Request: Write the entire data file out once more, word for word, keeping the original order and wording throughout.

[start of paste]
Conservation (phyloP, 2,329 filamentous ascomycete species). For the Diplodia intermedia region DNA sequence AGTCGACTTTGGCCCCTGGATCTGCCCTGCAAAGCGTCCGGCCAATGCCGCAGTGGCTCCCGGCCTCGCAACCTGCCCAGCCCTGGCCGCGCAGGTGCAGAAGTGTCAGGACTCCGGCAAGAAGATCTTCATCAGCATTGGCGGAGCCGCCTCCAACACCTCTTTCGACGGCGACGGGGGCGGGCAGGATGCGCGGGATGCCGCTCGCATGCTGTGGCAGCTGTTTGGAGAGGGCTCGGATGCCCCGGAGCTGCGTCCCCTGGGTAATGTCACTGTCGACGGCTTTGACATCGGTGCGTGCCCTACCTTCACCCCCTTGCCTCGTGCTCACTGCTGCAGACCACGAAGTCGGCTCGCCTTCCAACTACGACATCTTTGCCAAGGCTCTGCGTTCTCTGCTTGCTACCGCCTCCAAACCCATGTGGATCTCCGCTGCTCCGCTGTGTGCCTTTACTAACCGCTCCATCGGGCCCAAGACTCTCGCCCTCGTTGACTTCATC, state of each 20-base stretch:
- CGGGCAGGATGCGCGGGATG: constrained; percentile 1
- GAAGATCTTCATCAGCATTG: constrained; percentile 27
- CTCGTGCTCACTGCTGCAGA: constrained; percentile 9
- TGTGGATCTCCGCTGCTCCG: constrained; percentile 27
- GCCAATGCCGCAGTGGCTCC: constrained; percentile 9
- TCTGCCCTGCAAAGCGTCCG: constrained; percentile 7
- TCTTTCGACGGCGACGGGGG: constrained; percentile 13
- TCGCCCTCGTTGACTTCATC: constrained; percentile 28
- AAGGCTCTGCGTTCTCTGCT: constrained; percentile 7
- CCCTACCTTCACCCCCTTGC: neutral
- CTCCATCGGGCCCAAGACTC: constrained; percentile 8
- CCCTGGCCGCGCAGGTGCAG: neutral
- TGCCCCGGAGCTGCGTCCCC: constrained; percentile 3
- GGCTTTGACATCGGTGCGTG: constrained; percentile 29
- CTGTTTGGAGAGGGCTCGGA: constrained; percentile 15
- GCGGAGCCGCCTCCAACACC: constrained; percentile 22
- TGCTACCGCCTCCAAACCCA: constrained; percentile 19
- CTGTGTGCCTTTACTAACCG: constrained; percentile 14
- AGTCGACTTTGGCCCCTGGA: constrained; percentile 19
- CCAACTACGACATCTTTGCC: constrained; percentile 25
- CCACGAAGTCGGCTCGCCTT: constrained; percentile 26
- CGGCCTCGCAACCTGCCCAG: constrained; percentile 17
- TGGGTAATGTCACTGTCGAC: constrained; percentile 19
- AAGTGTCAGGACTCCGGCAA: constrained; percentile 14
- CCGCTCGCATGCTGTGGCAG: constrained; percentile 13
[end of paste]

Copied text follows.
Conservation (phyloP, 2,329 filamentous ascomycete species). For the Diplodia intermedia region DNA sequence AGTCGACTTTGGCCCCTGGATCTGCCCTGCAAAGCGTCCGGCCAATGCCGCAGTGGCTCCCGGCCTCGCAACCTGCCCAGCCCTGGCCGCGCAGGTGCAGAAGTGTCAGGACTCCGGCAAGAAGATCTTCATCAGCATTGGCGGAGCCGCCTCCAACACCTCTTTCGACGGCGACGGGGGCGGGCAGGATGCGCGGGATGCCGCTCGCATGCTGTGGCAGCTGTTTGGAGAGGGCTCGGATGCCCCGGAGCTGCGTCCCCTGGGTAATGTCACTGTCGACGGCTTTGACATCGGTGCGTGCCCTACCTTCACCCCCTTGCCTCGTGCTCACTGCTGCAGACCACGAAGTCGGCTCGCCTTCCAACTACGACATCTTTGCCAAGGCTCTGCGTTCTCTGCTTGCTACCGCCTCCAAACCCATGTGGATCTCCGCTGCTCCGCTGTGTGCCTTTACTAACCGCTCCATCGGGCCCAAGACTCTCGCCCTCGTTGACTTCATC, state of each 20-base stretch:
- CGGGCAGGATGCGCGGGATG: constrained; percentile 1
- GAAGATCTTCATCAGCATTG: constrained; percentile 27
- CTCGTGCTCACTGCTGCAGA: constrained; percentile 9
- TGTGGATCTCCGCTGCTCCG: constrained; percentile 27
- GCCAATGCCGCAGTGGCTCC: constrained; percentile 9
- TCTGCCCTGCAAAGCGTCCG: constrained; percentile 7
- TCTTTCGACGGCGACGGGGG: constrained; percentile 13
- TCGCCCTCGTTGACTTCATC: constrained; percentile 28
- AAGGCTCTGCGTTCTCTGCT: constrained; percentile 7
- CCCTACCTTCACCCCCTTGC: neutral
- CTCCATCGGGCCCAAGACTC: constrained; percentile 8
- CCCTGGCCGCGCAGGTGCAG: neutral
- TGCCCCGGAGCTGCGTCCCC: constrained; percentile 3
- GGCTTTGACATCGGTGCGTG: constrained; percentile 29
- CTGTTTGGAGAGGGCTCGGA: constrained; percentile 15
- GCGGAGCCGCCTCCAACACC: constrained; percentile 22
- TGCTACCGCCTCCAAACCCA: constrained; percentile 19
- CTGTGTGCCTTTACTAACCG: constrained; percentile 14
- AGTCGACTTTGGCCCCTGGA: constrained; percentile 19
- CCAACTACGACATCTTTGCC: constrained; percentile 25
- CCACGAAGTCGGCTCGCCTT: constrained; percentile 26
- CGGCCTCGCAACCTGCCCAG: constrained; percentile 17
- TGGGTAATGTCACTGTCGAC: constrained; percentile 19
- AAGTGTCAGGACTCCGGCAA: constrained; percentile 14
- CCGCTCGCATGCTGTGGCAG: constrained; percentile 13